The last mentioned was only a year old when brought by his parents to California. He was educated in the public schools of Ione, Latrobe and Shingle, and when his literary course was completed he began reading medicine under the direction of Dr. J. A. Brown, of Sutter Creek, and subsequently took a course in the medical department of the Cooper School of San Francisco. On leaving that institution he accepted a clerkship in his brother’s store, which was subsequently sold to the firm of Dunlap & Walker, and at a later day Mr. Dennis purchased the interest of Mr. Walker, the firm then being Dunlap & Dennis, which relationship was retained for eight years, when Mr. Dennis bought out his partner, becoming sole proprietor. Through the succeeding years he has conducted the leading drug store at Sutter Creek, having nearly all the trade in his line in the town. He carries a large and complete stock of everything found in a first-class establishment of the kind, and his commendable business methods, reasonable prices and honorable dealing have secured to him a large patronage.
Mr. Dennis has always been an active factor in the life of Sutter Creek in every way. For over thirty years he held the position of postmaster, being appointed by President Grant and serving in the office until after the inauguration of President McKinley, when he resigned in order to give more undivided attention to his commercial interests. His long retention in office indicated his fidelity and his promptness in the administering of the affairs of the office. He is also a representative of the Western Union Telegraph Company, the Wells-Fargo Express Company and has the agency for the Sunset Telegraph Company, which has recently been extended to the town. He is an expert telegraph operator and an able representative of the corporations mentioned. He owns the brick business block in which his drug store and the post office are located, and in all his business affairs he has prospered. On the 26th of March, 1900, Mr. Dennis organized a bank, the only one in Sutter Creek. He expected it would have a steady growth and build up a banking business in a gradual manner; but on the first day of opening he was rushed with deposits doing a ten-thousand-dollar business! The first three months’ business aggregated what he expected to do in a year’s time. So encouraging is his success that a building must be erected expressly for his bank.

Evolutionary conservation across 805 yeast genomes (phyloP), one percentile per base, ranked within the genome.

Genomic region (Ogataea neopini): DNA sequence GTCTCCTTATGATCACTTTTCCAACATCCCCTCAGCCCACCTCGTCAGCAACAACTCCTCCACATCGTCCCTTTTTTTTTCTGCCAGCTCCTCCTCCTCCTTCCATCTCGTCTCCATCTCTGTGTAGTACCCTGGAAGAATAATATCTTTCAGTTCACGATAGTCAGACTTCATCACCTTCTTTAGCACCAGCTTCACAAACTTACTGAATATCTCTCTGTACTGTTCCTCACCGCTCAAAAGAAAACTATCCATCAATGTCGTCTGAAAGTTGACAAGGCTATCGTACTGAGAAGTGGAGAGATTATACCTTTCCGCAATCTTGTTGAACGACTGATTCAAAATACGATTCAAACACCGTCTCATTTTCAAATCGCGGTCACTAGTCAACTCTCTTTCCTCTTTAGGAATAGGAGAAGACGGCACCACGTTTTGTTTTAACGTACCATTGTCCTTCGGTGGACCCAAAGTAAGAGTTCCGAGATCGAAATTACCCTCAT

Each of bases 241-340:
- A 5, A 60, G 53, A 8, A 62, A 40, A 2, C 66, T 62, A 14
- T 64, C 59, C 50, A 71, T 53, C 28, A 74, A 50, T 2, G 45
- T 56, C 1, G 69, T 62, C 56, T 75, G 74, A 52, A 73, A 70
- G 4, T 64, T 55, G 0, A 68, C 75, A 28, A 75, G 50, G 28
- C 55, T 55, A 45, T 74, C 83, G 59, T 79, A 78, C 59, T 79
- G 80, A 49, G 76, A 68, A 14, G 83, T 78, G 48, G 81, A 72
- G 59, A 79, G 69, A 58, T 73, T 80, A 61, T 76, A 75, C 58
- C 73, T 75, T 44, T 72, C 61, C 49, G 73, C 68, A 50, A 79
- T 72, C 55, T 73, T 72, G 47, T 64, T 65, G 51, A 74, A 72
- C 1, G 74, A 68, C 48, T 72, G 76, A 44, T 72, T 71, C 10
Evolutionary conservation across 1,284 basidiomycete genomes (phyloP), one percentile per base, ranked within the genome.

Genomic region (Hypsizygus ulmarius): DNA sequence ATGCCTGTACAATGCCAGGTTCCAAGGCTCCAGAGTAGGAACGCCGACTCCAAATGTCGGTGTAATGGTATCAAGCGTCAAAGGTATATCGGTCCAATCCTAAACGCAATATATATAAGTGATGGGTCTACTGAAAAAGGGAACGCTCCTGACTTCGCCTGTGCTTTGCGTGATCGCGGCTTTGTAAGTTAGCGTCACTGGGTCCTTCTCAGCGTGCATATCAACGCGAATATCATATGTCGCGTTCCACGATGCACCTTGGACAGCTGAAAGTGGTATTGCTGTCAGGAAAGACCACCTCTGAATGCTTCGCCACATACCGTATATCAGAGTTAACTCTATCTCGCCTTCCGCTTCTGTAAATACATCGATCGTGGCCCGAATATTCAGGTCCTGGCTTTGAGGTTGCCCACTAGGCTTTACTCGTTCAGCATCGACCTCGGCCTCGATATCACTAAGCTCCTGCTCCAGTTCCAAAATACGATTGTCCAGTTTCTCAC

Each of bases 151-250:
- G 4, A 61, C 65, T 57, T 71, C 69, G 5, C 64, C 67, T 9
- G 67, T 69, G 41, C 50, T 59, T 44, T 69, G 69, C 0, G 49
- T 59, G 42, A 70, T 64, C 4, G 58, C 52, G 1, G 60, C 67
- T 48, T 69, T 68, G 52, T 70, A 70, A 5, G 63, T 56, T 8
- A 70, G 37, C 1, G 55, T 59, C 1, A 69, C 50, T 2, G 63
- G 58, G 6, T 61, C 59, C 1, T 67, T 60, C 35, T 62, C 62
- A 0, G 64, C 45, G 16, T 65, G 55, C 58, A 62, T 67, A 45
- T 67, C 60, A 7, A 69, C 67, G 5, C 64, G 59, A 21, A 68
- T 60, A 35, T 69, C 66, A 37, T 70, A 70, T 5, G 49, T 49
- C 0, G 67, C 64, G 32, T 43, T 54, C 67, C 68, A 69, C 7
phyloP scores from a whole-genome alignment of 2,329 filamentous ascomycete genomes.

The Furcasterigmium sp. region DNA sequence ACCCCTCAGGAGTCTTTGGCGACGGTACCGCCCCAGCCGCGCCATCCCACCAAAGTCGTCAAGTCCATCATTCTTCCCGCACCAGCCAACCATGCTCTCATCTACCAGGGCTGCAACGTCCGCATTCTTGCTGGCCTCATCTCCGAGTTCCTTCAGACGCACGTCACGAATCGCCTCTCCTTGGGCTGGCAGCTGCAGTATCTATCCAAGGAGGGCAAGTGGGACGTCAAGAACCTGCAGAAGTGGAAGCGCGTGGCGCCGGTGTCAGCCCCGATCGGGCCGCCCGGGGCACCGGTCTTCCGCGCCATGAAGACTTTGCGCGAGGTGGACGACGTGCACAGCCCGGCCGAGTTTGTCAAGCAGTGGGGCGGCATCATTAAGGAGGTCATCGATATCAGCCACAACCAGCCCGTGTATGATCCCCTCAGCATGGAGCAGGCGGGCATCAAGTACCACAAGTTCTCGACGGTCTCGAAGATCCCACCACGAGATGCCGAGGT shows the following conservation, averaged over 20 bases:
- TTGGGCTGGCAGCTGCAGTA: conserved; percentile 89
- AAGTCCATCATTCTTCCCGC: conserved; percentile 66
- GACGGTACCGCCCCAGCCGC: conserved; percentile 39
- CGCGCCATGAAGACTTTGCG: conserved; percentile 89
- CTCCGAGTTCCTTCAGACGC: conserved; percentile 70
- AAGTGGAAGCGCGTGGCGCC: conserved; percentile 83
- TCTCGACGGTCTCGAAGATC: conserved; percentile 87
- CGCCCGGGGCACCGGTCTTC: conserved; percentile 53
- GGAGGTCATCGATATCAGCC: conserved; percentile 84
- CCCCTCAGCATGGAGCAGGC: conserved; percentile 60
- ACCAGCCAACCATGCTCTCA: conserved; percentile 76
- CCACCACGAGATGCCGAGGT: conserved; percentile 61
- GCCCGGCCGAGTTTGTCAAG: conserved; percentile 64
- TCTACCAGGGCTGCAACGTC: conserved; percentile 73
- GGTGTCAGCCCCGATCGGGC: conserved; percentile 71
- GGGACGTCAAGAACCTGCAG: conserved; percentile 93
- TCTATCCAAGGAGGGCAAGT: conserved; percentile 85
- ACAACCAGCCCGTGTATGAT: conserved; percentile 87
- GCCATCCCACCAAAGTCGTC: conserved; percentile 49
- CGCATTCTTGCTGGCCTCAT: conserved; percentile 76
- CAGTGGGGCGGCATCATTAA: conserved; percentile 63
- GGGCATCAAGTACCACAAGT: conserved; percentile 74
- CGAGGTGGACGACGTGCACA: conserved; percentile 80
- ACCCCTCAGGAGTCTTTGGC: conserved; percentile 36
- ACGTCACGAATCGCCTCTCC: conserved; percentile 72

On the 30th of January, 1872, Mr. Dennis wedded Miss Frances Ricard, and to them have been born the following named children: Wilfred, who is the superintendent of the Free American Quartz Mining Company and the principal stockholder; Harry S., who enlisted in the heavy artillery at the breaking out of the Spanish-American War and was stationed at Fort Canby until after the close of hostilities, when he received an honorable discharge. He next enlisted in the Third Cavalry and is now engaged in the pursuit of Aguinaldo in the Philippines. Hazel, the daughter of the family, is at home with her parents, who occupy a very pleasant residence adjoining Sutter Creek, where Mr. Dennis owns forty acres of valuable land. He is a member of the blue lodge and chapter of the Masonic fraternity and has filled all the offices in both branches of the Odd Fellows Society; and is also a member of the Independent Order of Foresters and of the Chosen Friends. His wife is a valued member of the Methodist Church. He contributes liberally to all enterprises and an interest calculated to prove a public benefit and is one of the valued residents of his community. His official conduct was that of an upright, honorable businessman, who retired from office as he had entered, with the confidence, respect and esteem of his fellow citizens.
Transcribed by Gerald Iaquinta.
© 2010 Gerald Iaquinta.